@Walter I do sometimes feel as if there are 2 minds in my body, and I regularly have experiences where it seems that my subconscious mind is antagonistic to the wishes of my conscious mind. Another way of describing this would be that my own mind is the complications preventing me from doing what I want and could do. I regularly experience negative emotional and physical sensations, there are behaviors that I can engage in that assuage these feelings, but have negative consequences of their own. The balancing act is not easy, and sometimes I fail, but I don’t think that ‘I don’t really want to’ accurately captures my internal experience. I imagine that the extent to which our subconscious processes influence our behaviors is not consistent across all people, in all situations.

        • 10240 says:

          In practice, conflict often arises when a particular preference (e.g. not calling over the phone) causes inconvenience to someone else. E.g. a family member asks you to arrange something over the phone, and you refuse. If you have a strong aversion, your refusal would be accepted as understandable, but not if you only have a slight aversion.

          If you avoid using the phone, it’s clear that you have some amount of aversion, explicable or not. If you could provide a rational reason why you have a strong aversion, people would give you a pass. But if you can’t give a rational reason, we have no way to determine whether you have a strong aversion, or you have a weak aversion and act like you have a strong aversion to be accorded a better treatment than if people knew you’re not strongly bothered by phone calls. That’s why people try to insist on a rational explanation.

          Several high-profile political debates involve that people can’t know the strength of other people’s preferences, and thus how different groups’ preferences should be weighted against each other. E.g. I have no way to assess to what extent women are bothered by verbal sexual harassment.

  20. TheStoryGirl says:

    Is there any chance of examining the evolutionary justification for prohibitions against induced abortion?

    Because I personally don’t understand the pro-life tradition as anything other than an obsolete, irrational attachment to the unborn and/or infants. I get that babies were highly valued in eras when many didn’t survive into adulthood, but that’s not a problem anymore. Infant mortality is exceedingly low these days. Arguably too low. There are a lot of people on the planet draining a lot of resources that we almost certainly wouldn’t have missed if they hadn’t been born.

    As a modern civilization with an ever-expanding competition for resources, I just can’t see how this tradition could possibly continue to serve us. In our present and likely future circumstances, do we actually need to expand the population of human beings? Do we need human beings – any human beings – so badly that many human beings must be born into sub-optimal environments and other human beings must be compelled to raise them?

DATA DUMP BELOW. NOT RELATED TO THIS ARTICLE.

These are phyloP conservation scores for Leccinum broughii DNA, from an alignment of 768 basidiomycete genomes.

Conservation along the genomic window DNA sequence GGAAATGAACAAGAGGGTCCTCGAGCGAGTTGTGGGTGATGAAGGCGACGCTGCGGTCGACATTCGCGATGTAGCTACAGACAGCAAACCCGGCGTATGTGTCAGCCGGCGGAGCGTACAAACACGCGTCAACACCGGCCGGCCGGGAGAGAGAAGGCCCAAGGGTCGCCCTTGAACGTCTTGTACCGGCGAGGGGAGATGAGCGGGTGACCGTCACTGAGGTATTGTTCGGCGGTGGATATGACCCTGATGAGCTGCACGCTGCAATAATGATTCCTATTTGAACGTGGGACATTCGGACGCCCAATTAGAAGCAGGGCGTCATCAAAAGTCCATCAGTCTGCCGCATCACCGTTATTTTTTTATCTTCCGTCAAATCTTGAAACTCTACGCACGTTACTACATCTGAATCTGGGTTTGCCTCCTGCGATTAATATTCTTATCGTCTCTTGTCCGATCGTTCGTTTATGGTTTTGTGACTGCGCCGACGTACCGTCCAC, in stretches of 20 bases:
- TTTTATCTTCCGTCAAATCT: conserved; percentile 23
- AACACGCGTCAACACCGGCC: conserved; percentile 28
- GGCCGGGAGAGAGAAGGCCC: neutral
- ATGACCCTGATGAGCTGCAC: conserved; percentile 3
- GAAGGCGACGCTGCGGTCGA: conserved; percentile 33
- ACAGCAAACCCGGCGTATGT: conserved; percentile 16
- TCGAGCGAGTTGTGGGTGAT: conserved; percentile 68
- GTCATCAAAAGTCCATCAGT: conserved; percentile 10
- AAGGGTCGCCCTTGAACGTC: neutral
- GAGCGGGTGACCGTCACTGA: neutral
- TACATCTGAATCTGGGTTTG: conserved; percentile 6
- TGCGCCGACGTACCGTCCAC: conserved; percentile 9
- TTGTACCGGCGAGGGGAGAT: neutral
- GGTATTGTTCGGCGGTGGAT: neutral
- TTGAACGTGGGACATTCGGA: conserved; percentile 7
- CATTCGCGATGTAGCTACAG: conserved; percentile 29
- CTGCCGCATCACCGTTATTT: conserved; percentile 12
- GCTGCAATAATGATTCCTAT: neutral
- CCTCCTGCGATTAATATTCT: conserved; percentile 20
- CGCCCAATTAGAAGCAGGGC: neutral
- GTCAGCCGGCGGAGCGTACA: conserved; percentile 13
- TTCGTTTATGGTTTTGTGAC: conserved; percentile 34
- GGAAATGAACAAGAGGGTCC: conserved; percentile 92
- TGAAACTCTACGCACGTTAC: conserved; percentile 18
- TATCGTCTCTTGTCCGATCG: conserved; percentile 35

I’ve never seen a pro-life argument that doesn’t boil down to irrational values statements (“all life is sacred”) or fearful speculation about lost potential (“what if we abort the next Albert Einstein?” (my reply to the latter is that we’re equally if not more likely to abort the next Jeffrey Dahmer.)).

    Can anyone help me see the pro-life argument outside the usual terms?

    • Murphy says:

      I’m not sure you’re after the pro-life argument or the argument for natalism or the argument against A Modest Proposal.

      People mostly aren’t pro-life because they want to maximize for number of humans.

      People typically aren’t against eating babies to maximize for number of humans.

      “It’s good that children not die” is often just a precept for many people akin to “it’s good for there to not be a lot of people getting raped at knifepoint” or “Pain and suffering is bad”

      Precepts rarely have much logic behind them. There’s often some set of justification people come up with for them but they’re more decoration.

      Children not dying from preventable infections before the age of 5 is seen as good by most people for pretty much the same reason the BabyEaters consider eating babies to be good.

      It just is.

      Unless you don’t share those values.

      If you consider a foetus to be a person with moral weight and if you believe that the right to life outweighs the right to bodily autonomy then a pro-life position tends to fall out fairly naturally.